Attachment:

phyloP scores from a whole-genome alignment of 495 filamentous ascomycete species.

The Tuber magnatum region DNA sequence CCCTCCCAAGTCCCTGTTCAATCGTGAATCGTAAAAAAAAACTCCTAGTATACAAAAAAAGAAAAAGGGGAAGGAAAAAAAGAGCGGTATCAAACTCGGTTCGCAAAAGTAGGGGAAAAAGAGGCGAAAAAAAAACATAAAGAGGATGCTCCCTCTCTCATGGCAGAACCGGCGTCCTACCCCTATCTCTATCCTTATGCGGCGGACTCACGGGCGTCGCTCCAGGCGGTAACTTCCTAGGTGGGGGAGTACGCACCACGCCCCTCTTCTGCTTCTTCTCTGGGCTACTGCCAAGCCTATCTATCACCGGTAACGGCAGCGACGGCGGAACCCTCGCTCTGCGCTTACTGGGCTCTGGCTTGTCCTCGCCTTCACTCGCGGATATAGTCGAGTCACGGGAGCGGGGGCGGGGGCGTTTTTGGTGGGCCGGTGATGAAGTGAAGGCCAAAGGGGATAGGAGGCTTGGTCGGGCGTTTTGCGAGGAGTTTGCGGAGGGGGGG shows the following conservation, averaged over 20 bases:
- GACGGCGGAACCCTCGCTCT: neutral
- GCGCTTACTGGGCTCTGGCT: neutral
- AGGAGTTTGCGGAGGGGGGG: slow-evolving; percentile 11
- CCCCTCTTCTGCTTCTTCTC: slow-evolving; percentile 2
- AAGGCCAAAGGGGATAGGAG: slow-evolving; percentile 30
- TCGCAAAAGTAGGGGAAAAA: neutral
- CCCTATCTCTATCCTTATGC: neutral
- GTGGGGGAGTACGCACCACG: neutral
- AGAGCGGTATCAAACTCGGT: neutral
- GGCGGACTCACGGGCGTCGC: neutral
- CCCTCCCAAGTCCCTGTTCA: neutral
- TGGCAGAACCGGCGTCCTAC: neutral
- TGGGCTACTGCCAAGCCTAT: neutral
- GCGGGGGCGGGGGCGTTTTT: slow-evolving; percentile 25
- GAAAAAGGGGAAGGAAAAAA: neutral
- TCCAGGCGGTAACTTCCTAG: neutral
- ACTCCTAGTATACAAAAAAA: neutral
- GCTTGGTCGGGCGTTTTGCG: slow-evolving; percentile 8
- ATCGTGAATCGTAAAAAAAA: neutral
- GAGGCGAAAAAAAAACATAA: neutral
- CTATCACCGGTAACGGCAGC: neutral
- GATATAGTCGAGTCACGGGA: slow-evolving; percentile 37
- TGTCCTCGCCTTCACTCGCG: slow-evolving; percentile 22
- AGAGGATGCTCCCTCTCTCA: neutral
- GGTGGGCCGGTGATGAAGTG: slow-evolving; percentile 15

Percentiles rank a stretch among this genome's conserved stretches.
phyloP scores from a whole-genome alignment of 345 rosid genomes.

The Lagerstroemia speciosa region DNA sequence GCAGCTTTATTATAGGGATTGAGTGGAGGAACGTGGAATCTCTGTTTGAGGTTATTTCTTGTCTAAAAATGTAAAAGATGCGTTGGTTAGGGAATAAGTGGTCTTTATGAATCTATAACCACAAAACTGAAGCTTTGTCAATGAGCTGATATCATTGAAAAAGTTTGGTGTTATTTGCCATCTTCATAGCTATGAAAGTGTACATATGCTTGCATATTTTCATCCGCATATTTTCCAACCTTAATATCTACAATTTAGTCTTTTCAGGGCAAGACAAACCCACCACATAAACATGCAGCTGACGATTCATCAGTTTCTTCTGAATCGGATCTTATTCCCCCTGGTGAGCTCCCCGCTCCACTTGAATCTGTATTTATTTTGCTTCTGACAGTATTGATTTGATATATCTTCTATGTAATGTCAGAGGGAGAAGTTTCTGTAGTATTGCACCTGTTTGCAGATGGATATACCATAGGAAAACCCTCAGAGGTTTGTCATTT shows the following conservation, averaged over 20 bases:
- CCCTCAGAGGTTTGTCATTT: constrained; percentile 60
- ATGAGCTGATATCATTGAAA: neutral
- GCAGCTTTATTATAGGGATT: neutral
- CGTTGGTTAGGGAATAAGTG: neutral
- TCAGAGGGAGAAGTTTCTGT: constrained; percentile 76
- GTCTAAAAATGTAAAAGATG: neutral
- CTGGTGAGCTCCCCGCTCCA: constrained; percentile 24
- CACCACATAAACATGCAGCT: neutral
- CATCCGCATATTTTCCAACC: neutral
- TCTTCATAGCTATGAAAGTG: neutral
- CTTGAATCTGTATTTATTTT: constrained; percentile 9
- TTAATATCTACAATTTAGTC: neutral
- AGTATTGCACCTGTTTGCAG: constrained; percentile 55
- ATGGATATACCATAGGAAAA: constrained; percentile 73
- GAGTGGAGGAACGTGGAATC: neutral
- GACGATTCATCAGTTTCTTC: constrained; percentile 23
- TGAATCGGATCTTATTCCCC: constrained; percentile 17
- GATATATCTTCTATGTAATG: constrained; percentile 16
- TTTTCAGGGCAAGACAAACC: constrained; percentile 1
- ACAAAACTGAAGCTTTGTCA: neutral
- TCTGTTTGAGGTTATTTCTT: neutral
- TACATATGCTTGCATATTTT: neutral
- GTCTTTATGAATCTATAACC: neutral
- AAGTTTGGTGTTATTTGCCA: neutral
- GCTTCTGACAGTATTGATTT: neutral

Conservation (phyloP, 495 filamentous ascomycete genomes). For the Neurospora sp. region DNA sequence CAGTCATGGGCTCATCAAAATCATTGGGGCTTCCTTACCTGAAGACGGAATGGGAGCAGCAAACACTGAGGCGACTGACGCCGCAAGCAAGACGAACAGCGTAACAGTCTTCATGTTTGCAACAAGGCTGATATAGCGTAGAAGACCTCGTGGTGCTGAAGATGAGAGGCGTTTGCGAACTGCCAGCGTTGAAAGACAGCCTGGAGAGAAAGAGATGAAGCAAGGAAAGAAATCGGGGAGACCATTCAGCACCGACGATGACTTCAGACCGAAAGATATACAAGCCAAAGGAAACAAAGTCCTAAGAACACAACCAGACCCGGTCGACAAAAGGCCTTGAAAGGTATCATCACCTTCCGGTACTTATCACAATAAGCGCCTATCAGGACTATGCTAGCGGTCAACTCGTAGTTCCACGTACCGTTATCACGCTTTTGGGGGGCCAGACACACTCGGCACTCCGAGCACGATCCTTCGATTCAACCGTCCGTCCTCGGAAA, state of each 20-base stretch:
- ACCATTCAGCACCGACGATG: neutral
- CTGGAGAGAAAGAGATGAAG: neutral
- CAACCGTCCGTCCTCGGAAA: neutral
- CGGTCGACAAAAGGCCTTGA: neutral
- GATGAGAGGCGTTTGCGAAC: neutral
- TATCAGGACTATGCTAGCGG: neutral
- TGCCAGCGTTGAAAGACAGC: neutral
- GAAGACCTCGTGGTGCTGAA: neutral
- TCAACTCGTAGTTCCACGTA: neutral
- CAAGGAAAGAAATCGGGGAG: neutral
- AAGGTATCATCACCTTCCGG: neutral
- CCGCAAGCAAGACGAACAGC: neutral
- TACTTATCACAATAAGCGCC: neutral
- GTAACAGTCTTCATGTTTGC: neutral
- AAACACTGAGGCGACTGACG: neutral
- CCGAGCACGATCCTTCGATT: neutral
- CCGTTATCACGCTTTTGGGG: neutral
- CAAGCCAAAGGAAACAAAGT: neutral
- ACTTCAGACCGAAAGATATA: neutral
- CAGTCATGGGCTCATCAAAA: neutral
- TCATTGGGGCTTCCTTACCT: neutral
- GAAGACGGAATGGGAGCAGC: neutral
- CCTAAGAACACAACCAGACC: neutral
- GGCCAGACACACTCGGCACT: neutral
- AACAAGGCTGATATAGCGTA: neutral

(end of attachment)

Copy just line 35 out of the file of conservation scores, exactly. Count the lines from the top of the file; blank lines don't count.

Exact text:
- TCAGAGGGAGAAGTTTCTGT: constrained; percentile 76